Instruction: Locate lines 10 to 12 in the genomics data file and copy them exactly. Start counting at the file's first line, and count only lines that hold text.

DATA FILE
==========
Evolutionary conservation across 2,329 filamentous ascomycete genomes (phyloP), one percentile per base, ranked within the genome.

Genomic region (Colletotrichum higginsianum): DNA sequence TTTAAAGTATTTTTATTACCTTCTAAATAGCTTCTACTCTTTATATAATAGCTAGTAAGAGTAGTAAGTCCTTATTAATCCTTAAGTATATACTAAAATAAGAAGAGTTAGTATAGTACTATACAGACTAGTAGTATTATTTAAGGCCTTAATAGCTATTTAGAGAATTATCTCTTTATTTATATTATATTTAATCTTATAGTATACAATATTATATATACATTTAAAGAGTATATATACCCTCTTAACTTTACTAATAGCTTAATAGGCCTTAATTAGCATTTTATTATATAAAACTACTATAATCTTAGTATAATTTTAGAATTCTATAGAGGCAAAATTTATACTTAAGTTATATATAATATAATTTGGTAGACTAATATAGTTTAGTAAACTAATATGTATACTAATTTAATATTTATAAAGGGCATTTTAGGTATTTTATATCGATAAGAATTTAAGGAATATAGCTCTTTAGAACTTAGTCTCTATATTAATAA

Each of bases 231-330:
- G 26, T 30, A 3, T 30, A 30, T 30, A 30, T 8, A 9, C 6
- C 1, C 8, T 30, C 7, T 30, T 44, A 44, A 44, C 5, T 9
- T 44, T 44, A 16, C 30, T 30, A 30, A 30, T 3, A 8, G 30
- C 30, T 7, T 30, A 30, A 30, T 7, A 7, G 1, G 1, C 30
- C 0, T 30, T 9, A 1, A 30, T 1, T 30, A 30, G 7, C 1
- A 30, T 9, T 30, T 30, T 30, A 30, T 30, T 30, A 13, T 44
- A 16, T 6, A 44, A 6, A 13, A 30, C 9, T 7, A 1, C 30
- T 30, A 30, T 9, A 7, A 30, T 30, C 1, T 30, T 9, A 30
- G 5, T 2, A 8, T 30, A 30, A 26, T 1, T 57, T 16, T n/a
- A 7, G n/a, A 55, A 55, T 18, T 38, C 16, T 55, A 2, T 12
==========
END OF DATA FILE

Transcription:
- A 16, T 6, A 44, A 6, A 13, A 30, C 9, T 7, A 1, C 30
- T 30, A 30, T 9, A 7, A 30, T 30, C 1, T 30, T 9, A 30
- G 5, T 2, A 8, T 30, A 30, A 26, T 1, T 57, T 16, T n/a